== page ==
Glaucoma patients can use implants to treat the condition by draining the eye, but the existing technology rarely lasts more than a few years thanks to the accumulation of microorganisms that wreck the functionality. A Purdue-led team might have a clever technological solution, though: magnetism. The group has developed a smart implant that cleans itself with microactuators that vibrate whenever you induce a magnetic field. It would not only be far more reliable, but could be customizable as well.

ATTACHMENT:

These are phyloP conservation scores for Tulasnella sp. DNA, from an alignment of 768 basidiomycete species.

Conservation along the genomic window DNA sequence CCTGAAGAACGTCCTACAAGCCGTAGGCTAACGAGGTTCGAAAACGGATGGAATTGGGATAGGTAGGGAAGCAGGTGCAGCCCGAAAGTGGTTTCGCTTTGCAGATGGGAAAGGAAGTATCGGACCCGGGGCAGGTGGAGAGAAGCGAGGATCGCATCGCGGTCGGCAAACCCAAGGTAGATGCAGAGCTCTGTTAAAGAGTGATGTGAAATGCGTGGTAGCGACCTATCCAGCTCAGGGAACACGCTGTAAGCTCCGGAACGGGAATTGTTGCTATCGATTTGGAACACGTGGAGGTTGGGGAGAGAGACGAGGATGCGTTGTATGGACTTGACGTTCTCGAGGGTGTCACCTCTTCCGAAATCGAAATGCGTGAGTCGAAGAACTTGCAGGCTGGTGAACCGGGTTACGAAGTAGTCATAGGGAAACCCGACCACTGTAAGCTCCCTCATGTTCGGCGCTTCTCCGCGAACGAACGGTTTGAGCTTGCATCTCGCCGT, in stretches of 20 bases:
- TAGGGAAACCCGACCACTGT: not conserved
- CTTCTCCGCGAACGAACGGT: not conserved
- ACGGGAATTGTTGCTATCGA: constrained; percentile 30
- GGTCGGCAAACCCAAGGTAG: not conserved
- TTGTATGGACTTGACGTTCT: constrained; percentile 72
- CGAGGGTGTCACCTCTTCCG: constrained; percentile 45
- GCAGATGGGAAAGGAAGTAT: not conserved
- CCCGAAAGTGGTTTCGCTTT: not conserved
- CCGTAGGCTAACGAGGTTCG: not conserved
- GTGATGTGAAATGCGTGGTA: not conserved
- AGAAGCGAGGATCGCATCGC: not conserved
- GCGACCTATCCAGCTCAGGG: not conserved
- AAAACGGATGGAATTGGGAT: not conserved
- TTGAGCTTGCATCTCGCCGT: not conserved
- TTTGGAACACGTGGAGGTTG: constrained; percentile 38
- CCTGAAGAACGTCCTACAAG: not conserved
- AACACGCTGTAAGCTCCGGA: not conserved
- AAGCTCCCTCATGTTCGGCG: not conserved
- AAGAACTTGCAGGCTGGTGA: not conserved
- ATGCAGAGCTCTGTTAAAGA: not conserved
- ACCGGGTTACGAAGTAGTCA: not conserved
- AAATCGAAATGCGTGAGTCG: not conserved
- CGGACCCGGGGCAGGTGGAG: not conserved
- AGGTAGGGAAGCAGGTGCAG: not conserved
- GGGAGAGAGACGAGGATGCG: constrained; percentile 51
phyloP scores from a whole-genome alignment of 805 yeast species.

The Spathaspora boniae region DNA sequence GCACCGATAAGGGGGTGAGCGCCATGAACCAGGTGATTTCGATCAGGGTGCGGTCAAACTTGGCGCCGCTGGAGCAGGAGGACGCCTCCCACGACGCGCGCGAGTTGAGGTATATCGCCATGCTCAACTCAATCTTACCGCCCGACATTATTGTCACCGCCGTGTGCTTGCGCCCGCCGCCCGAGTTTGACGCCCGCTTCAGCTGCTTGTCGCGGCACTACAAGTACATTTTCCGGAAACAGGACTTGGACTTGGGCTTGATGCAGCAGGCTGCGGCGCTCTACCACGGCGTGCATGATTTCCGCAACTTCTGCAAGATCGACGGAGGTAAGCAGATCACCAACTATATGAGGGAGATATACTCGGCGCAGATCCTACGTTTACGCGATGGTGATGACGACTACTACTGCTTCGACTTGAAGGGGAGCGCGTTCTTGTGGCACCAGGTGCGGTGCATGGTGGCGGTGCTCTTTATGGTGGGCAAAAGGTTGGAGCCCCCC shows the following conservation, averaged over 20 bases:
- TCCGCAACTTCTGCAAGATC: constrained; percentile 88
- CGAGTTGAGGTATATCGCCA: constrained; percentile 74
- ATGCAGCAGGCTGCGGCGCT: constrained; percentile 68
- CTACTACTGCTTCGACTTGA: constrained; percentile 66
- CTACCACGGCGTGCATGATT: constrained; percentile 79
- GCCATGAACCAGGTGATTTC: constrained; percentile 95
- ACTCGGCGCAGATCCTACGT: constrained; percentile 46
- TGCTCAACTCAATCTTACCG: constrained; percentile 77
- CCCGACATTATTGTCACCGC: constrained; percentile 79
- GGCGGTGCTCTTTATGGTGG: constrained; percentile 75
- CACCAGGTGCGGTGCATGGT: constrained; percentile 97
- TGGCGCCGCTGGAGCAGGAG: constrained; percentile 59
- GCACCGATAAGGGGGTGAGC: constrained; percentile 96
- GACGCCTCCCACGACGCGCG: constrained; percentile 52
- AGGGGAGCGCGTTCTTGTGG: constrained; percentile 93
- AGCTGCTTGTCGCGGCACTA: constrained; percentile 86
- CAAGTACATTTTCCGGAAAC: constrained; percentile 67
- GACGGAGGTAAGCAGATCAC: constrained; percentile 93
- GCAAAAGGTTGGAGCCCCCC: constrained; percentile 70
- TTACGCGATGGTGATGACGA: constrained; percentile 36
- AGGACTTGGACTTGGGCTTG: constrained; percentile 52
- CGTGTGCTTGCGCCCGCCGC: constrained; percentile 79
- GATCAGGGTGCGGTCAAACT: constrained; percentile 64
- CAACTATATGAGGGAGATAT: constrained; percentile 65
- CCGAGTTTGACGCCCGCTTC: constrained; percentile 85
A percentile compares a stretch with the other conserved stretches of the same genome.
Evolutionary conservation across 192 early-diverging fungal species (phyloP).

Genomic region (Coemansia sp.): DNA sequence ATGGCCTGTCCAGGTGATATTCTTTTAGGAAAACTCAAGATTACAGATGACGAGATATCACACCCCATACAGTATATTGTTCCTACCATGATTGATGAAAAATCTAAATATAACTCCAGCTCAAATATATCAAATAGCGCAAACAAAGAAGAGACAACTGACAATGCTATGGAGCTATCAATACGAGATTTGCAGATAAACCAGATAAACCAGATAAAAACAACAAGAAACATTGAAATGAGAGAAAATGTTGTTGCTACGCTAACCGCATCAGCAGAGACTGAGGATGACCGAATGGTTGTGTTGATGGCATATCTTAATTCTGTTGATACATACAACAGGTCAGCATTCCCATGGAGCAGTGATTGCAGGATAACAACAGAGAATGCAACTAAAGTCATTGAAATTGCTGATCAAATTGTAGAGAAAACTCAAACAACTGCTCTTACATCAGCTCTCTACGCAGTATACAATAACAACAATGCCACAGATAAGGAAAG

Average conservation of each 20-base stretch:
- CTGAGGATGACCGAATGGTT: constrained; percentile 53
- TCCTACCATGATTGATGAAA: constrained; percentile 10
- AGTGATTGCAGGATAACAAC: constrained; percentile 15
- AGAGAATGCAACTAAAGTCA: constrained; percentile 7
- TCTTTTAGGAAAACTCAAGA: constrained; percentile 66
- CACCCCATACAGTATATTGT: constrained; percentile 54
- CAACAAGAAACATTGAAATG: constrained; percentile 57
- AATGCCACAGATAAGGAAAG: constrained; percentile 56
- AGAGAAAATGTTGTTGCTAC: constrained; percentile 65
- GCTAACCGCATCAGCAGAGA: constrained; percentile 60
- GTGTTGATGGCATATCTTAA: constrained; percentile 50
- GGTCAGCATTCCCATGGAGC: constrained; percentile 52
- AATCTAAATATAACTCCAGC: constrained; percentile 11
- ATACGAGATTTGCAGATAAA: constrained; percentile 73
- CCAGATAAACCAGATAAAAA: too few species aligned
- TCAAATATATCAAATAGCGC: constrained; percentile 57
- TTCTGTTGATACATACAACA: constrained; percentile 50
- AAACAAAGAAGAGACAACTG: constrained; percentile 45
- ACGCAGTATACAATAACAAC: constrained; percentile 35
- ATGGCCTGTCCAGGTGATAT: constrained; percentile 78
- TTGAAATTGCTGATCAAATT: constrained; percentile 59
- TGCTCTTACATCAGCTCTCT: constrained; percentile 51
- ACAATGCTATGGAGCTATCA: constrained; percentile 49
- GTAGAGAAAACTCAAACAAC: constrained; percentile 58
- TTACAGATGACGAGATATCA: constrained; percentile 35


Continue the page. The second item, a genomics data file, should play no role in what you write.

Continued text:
The implant also has the ability to change its flow resistance. Unlike many other implants, you could tailor this device to specific people and keep it updated as the glaucoma changes over time. Patients might have better eyesight for longer.
There's no mention of when you might see this tech in the field, but it's more than just a lab project. Scientists are currently trying to patent the technology, and are hoping to find companies willing to license it. If that happens, the new implant could become a go-to treatment for glaucoma patients who've otherwise had to settle for more temporary solutions.